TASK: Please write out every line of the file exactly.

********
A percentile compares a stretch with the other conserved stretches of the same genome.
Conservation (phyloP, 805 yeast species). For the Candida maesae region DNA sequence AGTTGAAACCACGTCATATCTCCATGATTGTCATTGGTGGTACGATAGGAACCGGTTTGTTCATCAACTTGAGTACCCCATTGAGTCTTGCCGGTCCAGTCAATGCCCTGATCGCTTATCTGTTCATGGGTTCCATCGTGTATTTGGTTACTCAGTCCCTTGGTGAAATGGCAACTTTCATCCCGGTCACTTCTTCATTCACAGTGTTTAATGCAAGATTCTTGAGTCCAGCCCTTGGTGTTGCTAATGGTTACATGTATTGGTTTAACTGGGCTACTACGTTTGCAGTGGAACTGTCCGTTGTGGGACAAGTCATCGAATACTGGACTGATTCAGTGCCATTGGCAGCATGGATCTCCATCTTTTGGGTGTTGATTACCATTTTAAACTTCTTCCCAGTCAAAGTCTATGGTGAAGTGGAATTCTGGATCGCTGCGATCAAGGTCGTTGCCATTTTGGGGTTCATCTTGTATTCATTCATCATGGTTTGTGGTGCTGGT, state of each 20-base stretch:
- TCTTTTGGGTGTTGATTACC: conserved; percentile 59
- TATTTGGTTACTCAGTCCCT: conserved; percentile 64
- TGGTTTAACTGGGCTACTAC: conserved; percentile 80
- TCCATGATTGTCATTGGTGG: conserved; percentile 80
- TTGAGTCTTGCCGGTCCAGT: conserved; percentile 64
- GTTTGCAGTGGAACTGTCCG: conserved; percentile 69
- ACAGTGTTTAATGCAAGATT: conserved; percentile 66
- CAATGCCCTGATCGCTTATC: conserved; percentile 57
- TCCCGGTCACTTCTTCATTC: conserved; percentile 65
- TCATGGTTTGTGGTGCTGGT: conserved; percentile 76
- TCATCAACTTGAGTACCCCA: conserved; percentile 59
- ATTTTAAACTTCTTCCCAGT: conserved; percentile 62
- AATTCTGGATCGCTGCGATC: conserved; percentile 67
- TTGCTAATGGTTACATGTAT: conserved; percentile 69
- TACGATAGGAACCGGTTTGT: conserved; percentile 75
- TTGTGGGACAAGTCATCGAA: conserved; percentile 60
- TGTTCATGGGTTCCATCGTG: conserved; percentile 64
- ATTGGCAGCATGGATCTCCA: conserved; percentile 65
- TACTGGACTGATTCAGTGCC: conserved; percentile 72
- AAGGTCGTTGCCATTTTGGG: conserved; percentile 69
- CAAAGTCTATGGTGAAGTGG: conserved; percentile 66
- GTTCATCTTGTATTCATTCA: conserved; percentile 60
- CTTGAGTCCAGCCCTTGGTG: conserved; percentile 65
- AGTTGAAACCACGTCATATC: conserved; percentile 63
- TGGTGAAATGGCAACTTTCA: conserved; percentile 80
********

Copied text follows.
A percentile compares a stretch with the other conserved stretches of the same genome.
Conservation (phyloP, 805 yeast species). For the Candida maesae region DNA sequence AGTTGAAACCACGTCATATCTCCATGATTGTCATTGGTGGTACGATAGGAACCGGTTTGTTCATCAACTTGAGTACCCCATTGAGTCTTGCCGGTCCAGTCAATGCCCTGATCGCTTATCTGTTCATGGGTTCCATCGTGTATTTGGTTACTCAGTCCCTTGGTGAAATGGCAACTTTCATCCCGGTCACTTCTTCATTCACAGTGTTTAATGCAAGATTCTTGAGTCCAGCCCTTGGTGTTGCTAATGGTTACATGTATTGGTTTAACTGGGCTACTACGTTTGCAGTGGAACTGTCCGTTGTGGGACAAGTCATCGAATACTGGACTGATTCAGTGCCATTGGCAGCATGGATCTCCATCTTTTGGGTGTTGATTACCATTTTAAACTTCTTCCCAGTCAAAGTCTATGGTGAAGTGGAATTCTGGATCGCTGCGATCAAGGTCGTTGCCATTTTGGGGTTCATCTTGTATTCATTCATCATGGTTTGTGGTGCTGGT, state of each 20-base stretch:
- TCTTTTGGGTGTTGATTACC: conserved; percentile 59
- TATTTGGTTACTCAGTCCCT: conserved; percentile 64
- TGGTTTAACTGGGCTACTAC: conserved; percentile 80
- TCCATGATTGTCATTGGTGG: conserved; percentile 80
- TTGAGTCTTGCCGGTCCAGT: conserved; percentile 64
- GTTTGCAGTGGAACTGTCCG: conserved; percentile 69
- ACAGTGTTTAATGCAAGATT: conserved; percentile 66
- CAATGCCCTGATCGCTTATC: conserved; percentile 57
- TCCCGGTCACTTCTTCATTC: conserved; percentile 65
- TCATGGTTTGTGGTGCTGGT: conserved; percentile 76
- TCATCAACTTGAGTACCCCA: conserved; percentile 59
- ATTTTAAACTTCTTCCCAGT: conserved; percentile 62
- AATTCTGGATCGCTGCGATC: conserved; percentile 67
- TTGCTAATGGTTACATGTAT: conserved; percentile 69
- TACGATAGGAACCGGTTTGT: conserved; percentile 75
- TTGTGGGACAAGTCATCGAA: conserved; percentile 60
- TGTTCATGGGTTCCATCGTG: conserved; percentile 64
- ATTGGCAGCATGGATCTCCA: conserved; percentile 65
- TACTGGACTGATTCAGTGCC: conserved; percentile 72
- AAGGTCGTTGCCATTTTGGG: conserved; percentile 69
- CAAAGTCTATGGTGAAGTGG: conserved; percentile 66
- GTTCATCTTGTATTCATTCA: conserved; percentile 60
- CTTGAGTCCAGCCCTTGGTG: conserved; percentile 65
- AGTTGAAACCACGTCATATC: conserved; percentile 63
- TGGTGAAATGGCAACTTTCA: conserved; percentile 80